Why ''The Talented Mr. Ripley'' almost wasn't made | EW.com

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Why ''The Talented Mr. Ripley'' almost wasn't made

Gwyneth Paltrow and Cate Blanchett explain that their new movie was a tough sell

Gwyneth Paltrow

Paltrow (Phil Bray)

The Oscar hype is already building for Matt Damon and Gwyneth Paltrow’s ”The Talented Mr. Ripley,” but the industry’s love for the thriller wasn’t always so strong. ”The whole process of getting the movie made was difficult because the film breaks a lot of the rules that you expect from studio filmmaking,” explains producer Sydney Pollack. ”First of all, you’ve got Matt Damon, the young girls’ heartthrob, and he doesn’t kiss a girl or end up with Gwyneth Paltrow, but ends up falling in love with a guy and murdering him. It was tough every step of the way.”

Even before production began, filmmakers who had optioned other books in the ”Ripley” series, by author Patricia Highsmith, began kicking up a fuss. ”They tried to block us by saying they were going to film their versions first,” says Pollack. And then wooing strong female actors to the project proved to be a challenge for director Anthony Minghella (”The English Patient”) because of the book’s harsh view of its female characters. ”I wasn’t allowed to read the book,” says Gwyneth Paltrow. ”Anthony forbid me.”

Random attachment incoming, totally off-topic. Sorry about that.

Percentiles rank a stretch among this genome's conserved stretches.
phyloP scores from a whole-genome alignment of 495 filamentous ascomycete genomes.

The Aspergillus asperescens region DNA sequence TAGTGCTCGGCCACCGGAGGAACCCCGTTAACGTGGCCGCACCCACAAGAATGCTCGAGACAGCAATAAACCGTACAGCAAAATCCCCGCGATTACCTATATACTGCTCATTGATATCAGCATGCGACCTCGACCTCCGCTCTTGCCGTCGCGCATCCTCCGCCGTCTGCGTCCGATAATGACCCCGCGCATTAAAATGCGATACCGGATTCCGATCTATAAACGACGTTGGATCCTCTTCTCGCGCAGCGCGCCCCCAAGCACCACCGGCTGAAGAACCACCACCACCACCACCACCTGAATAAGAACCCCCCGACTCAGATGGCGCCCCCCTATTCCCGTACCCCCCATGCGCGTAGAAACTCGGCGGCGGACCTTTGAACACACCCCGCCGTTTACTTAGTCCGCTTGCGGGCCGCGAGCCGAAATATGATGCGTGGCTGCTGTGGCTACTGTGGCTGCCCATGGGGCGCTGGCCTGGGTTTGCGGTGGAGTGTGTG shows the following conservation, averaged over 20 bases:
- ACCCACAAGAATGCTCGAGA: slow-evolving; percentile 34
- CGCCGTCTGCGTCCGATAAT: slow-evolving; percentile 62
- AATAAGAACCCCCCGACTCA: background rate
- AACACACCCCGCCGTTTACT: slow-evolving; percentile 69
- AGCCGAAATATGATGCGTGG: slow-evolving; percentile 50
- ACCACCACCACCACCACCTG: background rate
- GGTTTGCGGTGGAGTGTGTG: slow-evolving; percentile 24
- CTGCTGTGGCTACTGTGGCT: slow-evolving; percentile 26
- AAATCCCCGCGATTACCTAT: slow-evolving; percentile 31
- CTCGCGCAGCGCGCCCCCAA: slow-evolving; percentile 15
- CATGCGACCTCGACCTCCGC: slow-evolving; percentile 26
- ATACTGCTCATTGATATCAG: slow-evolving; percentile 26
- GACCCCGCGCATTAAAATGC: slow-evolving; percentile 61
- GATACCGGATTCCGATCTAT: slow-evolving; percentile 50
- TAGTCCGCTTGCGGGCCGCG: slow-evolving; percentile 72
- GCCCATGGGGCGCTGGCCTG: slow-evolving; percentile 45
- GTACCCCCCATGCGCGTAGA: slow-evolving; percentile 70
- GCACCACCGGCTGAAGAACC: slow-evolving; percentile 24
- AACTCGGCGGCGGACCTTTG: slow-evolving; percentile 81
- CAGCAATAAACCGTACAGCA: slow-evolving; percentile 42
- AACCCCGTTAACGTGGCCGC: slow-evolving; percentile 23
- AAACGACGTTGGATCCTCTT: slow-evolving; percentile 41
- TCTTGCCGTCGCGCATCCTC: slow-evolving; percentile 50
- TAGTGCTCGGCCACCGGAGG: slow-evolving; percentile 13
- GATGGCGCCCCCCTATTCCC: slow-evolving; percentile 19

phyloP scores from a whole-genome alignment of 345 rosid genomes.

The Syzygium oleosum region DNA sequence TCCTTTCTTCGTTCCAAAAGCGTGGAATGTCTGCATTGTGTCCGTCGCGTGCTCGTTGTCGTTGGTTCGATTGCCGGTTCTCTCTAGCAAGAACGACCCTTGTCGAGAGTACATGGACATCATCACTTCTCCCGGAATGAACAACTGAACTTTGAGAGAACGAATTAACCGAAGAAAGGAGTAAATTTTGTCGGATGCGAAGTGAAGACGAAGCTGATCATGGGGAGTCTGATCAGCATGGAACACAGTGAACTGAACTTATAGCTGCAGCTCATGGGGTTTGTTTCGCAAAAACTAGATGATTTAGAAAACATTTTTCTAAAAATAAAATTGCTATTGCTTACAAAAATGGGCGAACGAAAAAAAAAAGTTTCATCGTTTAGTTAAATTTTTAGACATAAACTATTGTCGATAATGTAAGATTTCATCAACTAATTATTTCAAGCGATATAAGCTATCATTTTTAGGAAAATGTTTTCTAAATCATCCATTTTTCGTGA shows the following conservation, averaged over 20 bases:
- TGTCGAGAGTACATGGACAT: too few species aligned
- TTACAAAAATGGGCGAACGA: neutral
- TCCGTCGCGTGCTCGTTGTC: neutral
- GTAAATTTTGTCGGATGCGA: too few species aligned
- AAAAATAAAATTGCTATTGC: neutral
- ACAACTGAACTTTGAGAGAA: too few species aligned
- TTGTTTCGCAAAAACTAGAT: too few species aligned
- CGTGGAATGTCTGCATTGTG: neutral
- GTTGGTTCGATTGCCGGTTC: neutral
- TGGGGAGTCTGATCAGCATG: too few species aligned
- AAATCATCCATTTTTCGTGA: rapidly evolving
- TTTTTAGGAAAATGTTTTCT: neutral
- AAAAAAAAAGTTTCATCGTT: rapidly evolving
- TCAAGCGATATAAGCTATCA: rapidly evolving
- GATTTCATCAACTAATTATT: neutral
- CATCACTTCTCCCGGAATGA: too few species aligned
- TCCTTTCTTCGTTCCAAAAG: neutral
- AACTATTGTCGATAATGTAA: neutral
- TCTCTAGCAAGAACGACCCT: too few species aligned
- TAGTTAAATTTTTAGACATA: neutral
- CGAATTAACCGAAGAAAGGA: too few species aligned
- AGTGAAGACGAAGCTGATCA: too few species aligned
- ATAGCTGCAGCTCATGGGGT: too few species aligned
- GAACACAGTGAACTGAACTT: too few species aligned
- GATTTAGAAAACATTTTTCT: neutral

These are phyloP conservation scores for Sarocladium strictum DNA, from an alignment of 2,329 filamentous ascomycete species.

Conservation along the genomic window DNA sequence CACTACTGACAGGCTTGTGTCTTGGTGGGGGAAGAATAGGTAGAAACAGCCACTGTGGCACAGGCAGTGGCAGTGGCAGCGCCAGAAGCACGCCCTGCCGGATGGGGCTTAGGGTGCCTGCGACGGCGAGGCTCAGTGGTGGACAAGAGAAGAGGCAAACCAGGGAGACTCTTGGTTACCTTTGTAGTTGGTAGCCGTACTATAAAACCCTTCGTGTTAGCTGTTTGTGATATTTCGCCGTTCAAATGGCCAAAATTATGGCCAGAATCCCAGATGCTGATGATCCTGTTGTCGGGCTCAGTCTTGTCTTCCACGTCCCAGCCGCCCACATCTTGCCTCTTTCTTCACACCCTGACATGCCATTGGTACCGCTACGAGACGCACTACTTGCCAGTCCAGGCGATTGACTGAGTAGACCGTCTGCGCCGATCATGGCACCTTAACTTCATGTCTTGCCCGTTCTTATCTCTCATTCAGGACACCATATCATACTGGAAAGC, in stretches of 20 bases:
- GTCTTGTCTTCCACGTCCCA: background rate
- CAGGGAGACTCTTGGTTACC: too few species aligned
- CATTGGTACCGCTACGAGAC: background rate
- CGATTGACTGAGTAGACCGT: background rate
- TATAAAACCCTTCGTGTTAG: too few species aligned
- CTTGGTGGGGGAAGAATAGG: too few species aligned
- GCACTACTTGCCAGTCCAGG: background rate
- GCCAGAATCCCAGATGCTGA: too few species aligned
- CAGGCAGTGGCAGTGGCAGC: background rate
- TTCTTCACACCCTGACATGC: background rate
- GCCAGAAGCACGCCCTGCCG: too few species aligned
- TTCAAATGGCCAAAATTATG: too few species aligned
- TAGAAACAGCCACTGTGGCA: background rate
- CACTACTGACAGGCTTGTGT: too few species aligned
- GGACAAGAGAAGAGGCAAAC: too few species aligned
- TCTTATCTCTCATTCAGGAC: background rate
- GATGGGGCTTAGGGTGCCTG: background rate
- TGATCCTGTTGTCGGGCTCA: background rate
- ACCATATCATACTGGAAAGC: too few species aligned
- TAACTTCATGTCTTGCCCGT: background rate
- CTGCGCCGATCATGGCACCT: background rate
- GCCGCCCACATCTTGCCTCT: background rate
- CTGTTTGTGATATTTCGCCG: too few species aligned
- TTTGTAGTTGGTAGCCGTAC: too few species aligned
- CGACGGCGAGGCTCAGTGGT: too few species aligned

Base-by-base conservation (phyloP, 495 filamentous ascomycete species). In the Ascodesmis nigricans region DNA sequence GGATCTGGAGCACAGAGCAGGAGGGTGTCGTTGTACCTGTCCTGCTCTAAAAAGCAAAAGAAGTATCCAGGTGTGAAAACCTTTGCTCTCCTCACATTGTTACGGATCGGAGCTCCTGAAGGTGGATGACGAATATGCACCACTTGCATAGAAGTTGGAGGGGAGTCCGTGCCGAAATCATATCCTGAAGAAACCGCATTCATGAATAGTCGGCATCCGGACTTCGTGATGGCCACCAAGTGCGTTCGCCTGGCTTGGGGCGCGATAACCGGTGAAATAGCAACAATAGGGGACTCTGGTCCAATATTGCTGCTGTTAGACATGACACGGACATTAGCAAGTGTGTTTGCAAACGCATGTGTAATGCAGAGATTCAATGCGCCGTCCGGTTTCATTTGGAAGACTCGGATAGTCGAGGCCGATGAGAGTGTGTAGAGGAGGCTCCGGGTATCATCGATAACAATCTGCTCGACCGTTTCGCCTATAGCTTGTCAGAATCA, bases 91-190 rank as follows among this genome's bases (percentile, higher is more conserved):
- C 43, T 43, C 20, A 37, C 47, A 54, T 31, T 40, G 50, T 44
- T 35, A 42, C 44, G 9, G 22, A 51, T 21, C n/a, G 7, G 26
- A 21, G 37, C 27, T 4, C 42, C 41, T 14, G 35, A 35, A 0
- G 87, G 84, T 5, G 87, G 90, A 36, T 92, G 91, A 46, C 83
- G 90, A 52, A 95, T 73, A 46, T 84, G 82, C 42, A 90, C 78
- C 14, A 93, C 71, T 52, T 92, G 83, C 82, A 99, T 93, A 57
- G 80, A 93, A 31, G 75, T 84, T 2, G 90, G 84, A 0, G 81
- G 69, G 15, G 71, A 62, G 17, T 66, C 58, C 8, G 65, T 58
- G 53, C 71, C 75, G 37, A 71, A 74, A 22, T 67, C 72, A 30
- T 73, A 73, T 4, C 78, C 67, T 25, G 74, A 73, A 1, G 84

Although Minghella fleshed out Paltrow’s character, Marge, a free-spirited aspiring novelist, it still took some effort for the actress to find her heart. ”I liked Marge. I thought she was sweet, but I thought she was lighter (in the script),” Paltrow says. ”I didn’t realize she was so fantastic and deep and warm and complicated until I began shooting the film, which is a testament to my own stupidity.”

Once filming started, the complications continued – especially when Matt Damon’s star power created chaos on the set. ”Matt is able to deal with his public very gracefully, which was difficult when we were shooting because there were thousands of screaming tourists who became our audience,” says costar Cate Blanchett. ”It was like doing street theater. The Italians all thought he was Leonardo DiCaprio, but when they found out he wasn’t they didn’t really care and kept screaming.”